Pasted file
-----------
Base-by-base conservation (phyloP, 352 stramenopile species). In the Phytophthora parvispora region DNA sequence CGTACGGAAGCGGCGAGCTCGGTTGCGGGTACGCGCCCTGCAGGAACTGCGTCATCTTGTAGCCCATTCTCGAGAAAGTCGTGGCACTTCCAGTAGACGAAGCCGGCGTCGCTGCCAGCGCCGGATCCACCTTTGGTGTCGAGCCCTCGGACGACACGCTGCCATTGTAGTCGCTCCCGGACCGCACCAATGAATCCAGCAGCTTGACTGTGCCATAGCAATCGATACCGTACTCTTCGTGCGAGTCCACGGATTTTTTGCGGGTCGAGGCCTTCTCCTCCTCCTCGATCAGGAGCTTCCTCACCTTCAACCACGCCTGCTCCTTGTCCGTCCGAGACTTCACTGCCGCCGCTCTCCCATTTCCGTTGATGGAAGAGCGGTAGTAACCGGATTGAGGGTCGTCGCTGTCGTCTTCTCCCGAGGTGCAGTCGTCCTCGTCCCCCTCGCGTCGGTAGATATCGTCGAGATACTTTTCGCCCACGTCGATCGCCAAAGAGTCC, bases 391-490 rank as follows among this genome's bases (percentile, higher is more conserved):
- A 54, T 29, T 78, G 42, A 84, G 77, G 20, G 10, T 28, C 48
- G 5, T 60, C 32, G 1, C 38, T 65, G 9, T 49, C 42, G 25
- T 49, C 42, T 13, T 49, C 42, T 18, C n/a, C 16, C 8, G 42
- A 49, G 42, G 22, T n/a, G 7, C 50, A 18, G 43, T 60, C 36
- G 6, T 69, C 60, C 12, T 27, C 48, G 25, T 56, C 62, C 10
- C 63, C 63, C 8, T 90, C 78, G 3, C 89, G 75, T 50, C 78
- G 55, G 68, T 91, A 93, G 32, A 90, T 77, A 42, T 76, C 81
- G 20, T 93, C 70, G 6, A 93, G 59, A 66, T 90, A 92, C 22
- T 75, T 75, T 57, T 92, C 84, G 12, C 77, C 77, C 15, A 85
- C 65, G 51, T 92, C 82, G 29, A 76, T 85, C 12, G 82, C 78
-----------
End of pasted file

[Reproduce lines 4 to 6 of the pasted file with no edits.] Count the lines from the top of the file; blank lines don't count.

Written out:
- T 49, C 42, T 13, T 49, C 42, T 18, C n/a, C 16, C 8, G 42
- A 49, G 42, G 22, T n/a, G 7, C 50, A 18, G 43, T 60, C 36
- G 6, T 69, C 60, C 12, T 27, C 48, G 25, T 56, C 62, C 10